Accumulating evidence shows that the fates of glycoproteins in cells are determined through interactions of their carbohydrate moieties with a variety of intracellular lectins operating as molecular chaperones, cargo receptors, and ubiquitin ligases. Recent advances in developments of high-mannose type oligosaccharide libraries and structural biology of the carbohydrate-lectin interactions have revealed insights into sugar recognition by those intracellular lectins and the underlying mechanisms of quality control of glycoproteins. This article outlines the current knowledge on the molecular basis of sugar recognition by the intracellular lectins that control folding, transport, and degradation of glycoproteins in cells.
We have developed novel methods for large-scale production of N-acetylneuraminic acid (Neu5Ac) and N-acetyl-D-mannosamine (ManNAc). For the production of Neu5Ac, we constructed two methods (chemoenzymatic synthesis and enzymation) from N-acetyl-D-glucosamine (GlcNAc) and pyruvate as substrates with N-acetylneuraminate lyase (Neu5Ac lyase) as a catalyst. In the epimerization from GlcNAc to ManNAc, one of them was carried out by the alkaline condition, and the other was by N-acyl-D-glucosamine 2-epimerase. On the other hand, we also established a novel method for the ManNAc production from Neu5Ac. It was characterized that Neu5Ac cleaved to ManNAc and pyruvate by Neu5Ac lyase on the anion exchange resin for accomplishing the complete cleavage of Neu5Ac. These methods are simple and easy, and fit for the large-scale production of Neu5Ac and ManNAc in industry, so that they may be used as raw ingredients for pharmaceuticals.
Although chemical glycosylation has certain advantages compared with enzymatic glycosylation in respect of its high flexibility and wide applicability, the reaction processes are complicated in many cases because the chemical reactions require multiple protection/de-protection steps. On the other hand, enzymatic glycosylation using glycosyltransferases is a single step process with high position- and anomer-selectivity and reaction yield. However, glycosyltransferases available for this purpose had been very limited and costly. Since then, progress has been made in the search of prokaryotic glycosyltransferases, increasing the types of enzymes that can be employed in synthesis and modification of sugar chains. Moreover, various studies have been making sugar nucleotides, which are donor substrate for the glycosyltransferases, less and less expensive. Sialic acids are present in a variety of glycoproteins and glycolipids, often at the non-reducing termini of carbohydrate chains. It has been demonstrated that sialic acids play very important roles in various biological and physiological events. Ample supply of sialosides and sialyl-glycoconjugates is indispensable to the study of their biological functions in detail. Transfer of sialic acids by sialyltransferases to appropriate substrates in the final step under a mild reaction condition can prepare these materials in quantity. Therefore, one of the most important tasks in the study of glycobiology is to provide a large amount of bacterial sialyltransferases with diverse characteristics at low prices.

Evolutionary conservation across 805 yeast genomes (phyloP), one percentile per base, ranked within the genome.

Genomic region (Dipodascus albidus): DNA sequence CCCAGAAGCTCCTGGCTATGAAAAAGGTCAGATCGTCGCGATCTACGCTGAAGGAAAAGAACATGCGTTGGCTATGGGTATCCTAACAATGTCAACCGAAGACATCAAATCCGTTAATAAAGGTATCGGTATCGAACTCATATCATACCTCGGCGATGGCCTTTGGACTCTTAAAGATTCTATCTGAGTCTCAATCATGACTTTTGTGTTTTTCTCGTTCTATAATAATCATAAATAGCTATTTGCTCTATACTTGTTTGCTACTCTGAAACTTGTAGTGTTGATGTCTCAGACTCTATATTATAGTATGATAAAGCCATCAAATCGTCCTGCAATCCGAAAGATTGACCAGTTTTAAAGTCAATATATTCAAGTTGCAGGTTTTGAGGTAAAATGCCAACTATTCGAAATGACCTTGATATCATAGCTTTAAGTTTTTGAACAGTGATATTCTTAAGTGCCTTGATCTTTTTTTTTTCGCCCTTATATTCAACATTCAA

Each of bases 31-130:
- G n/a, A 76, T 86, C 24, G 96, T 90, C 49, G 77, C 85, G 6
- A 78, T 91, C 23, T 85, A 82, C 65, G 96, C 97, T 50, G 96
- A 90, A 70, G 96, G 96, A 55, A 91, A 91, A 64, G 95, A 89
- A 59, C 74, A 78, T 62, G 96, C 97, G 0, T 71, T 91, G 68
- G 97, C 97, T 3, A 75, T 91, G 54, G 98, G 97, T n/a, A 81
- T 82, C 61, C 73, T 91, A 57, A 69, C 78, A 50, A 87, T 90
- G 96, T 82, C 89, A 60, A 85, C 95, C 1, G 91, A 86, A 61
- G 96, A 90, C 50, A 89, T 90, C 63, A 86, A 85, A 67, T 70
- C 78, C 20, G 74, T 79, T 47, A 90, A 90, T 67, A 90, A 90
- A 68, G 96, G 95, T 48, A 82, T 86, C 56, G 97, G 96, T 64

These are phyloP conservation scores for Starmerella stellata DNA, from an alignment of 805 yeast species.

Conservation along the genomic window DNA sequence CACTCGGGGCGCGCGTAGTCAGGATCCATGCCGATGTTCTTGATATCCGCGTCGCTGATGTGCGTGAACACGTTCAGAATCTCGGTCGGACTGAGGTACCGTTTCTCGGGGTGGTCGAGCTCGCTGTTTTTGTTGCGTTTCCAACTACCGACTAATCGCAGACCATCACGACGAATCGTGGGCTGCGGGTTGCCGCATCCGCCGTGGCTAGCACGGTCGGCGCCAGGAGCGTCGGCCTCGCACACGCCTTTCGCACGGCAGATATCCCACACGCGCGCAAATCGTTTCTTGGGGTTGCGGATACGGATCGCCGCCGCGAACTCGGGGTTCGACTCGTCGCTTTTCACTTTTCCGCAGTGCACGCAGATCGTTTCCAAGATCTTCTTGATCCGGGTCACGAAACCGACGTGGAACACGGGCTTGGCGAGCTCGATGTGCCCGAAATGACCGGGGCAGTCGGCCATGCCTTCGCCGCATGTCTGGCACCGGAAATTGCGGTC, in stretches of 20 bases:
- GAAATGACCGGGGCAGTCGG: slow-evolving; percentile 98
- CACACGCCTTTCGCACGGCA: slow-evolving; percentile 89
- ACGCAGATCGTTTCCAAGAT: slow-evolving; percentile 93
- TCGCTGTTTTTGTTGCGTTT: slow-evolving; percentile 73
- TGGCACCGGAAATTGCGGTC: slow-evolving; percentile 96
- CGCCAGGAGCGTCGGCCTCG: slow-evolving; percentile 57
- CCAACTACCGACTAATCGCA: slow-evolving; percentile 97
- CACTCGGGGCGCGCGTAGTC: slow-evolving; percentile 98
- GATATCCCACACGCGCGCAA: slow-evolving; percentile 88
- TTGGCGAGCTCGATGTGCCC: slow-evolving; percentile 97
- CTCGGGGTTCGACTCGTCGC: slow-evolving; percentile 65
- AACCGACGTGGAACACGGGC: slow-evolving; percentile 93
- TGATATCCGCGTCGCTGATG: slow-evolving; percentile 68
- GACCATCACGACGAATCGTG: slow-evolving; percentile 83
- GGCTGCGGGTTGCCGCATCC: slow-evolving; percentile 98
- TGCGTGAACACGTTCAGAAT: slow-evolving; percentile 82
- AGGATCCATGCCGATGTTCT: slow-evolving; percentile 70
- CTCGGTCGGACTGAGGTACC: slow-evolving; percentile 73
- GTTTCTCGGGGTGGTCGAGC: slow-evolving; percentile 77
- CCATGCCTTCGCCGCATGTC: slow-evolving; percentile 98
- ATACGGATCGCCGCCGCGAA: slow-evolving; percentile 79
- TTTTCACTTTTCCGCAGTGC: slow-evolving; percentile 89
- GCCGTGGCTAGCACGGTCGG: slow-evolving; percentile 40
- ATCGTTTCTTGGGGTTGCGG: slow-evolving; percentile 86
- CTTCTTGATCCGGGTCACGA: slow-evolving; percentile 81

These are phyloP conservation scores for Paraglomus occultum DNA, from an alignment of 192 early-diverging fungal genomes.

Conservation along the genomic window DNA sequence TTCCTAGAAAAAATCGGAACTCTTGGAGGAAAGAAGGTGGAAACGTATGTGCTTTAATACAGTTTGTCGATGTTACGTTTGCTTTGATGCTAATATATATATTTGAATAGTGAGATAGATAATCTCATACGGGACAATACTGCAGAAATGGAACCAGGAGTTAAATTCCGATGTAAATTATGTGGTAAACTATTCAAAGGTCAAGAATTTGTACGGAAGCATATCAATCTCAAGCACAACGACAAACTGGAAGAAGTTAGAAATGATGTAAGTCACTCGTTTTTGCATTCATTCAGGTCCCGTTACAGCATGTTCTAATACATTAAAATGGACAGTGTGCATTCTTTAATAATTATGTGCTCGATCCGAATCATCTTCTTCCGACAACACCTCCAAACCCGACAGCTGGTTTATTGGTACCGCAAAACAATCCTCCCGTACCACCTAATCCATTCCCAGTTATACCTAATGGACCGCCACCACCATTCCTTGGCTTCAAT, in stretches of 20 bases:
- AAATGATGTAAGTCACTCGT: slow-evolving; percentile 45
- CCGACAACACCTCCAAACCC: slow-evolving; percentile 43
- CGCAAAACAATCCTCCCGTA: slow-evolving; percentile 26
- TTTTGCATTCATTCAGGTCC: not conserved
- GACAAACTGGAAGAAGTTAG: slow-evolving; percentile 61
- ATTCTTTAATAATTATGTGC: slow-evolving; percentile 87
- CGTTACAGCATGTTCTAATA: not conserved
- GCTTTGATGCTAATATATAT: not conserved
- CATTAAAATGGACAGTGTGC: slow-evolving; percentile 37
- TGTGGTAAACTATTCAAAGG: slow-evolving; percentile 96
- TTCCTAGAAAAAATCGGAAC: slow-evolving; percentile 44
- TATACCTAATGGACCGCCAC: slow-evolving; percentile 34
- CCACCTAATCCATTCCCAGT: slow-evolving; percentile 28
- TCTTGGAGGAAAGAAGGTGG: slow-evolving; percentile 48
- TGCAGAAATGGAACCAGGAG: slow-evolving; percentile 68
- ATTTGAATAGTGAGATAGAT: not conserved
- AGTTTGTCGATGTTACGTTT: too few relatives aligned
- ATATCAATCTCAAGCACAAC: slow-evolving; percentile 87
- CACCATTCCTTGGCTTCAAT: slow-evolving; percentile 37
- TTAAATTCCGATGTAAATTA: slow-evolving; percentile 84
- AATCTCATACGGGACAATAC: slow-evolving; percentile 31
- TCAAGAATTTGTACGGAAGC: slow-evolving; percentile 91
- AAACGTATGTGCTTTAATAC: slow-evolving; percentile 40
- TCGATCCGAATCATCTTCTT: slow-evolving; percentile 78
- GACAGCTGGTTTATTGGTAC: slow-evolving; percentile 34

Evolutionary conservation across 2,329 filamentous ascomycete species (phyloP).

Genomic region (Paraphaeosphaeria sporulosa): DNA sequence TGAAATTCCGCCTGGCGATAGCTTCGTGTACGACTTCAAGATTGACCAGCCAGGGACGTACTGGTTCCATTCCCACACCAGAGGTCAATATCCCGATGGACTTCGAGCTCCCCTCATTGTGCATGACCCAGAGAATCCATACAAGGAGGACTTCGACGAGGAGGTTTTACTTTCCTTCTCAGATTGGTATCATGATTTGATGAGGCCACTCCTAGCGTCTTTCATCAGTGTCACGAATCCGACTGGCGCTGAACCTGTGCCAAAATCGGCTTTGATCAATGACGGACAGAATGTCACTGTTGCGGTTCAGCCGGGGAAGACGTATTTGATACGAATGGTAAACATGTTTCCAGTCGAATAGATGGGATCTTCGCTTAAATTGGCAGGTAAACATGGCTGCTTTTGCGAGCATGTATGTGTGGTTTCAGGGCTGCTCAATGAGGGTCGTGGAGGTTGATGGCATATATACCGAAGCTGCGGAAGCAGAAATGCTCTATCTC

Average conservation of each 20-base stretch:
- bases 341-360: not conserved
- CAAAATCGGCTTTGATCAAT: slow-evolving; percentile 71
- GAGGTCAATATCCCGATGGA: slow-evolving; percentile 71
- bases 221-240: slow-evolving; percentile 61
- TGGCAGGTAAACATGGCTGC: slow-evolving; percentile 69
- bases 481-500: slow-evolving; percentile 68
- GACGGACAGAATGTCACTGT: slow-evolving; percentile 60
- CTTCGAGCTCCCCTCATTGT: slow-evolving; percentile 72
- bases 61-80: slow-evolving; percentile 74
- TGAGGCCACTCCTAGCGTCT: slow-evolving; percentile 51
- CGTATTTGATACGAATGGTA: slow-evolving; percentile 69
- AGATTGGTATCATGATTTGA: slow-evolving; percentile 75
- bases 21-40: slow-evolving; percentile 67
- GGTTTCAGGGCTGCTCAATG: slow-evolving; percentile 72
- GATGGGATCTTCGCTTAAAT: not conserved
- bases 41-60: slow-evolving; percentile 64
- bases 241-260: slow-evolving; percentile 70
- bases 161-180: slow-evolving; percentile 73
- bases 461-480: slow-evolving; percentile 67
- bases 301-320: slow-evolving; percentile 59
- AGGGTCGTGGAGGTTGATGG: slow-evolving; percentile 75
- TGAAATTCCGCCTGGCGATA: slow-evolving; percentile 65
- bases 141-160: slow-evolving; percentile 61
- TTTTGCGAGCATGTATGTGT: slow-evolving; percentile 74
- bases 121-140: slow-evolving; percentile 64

Carbohydrate chains occupy truly significant positions in various fields of life sciences and biotechnology. A large number of polyclonal or monoclonal antibodies have been used as very important tools for analyzing expression of carbohydrate chains and their functions. “GlycoEpitope” is an integrated database that consists of useful information on carbohydrate antigens and their antibodies. It has been developed with the cooperation of top class researchers in the field of glycobiology and maintained by the Research Center for Glycobiotechnology in Ritsumeikan University. The GlycoEpitope Database provides a fund of information, e.g. lists of 1) glycoproteins that express carbohydrate antigens (epitopes), 2) glycolipids of which the partial structure is a carbohydrate epitope, 3) enzymes that take part in synthesis and degradation of glycoepitopes, 4) time and site of expression of carbohydrate epitopes, 5) diseases to which carbohydrate epitopes relate, and 6) suppliers where carbohydrate recognition antibodies can be obtained. This database is not limited to glycobiologists, but open to a wide range of life science researchers. Its search criteria are made flexible, so the database is very user-friendly. Here, we would like to introduce a general outline of the database and how it works.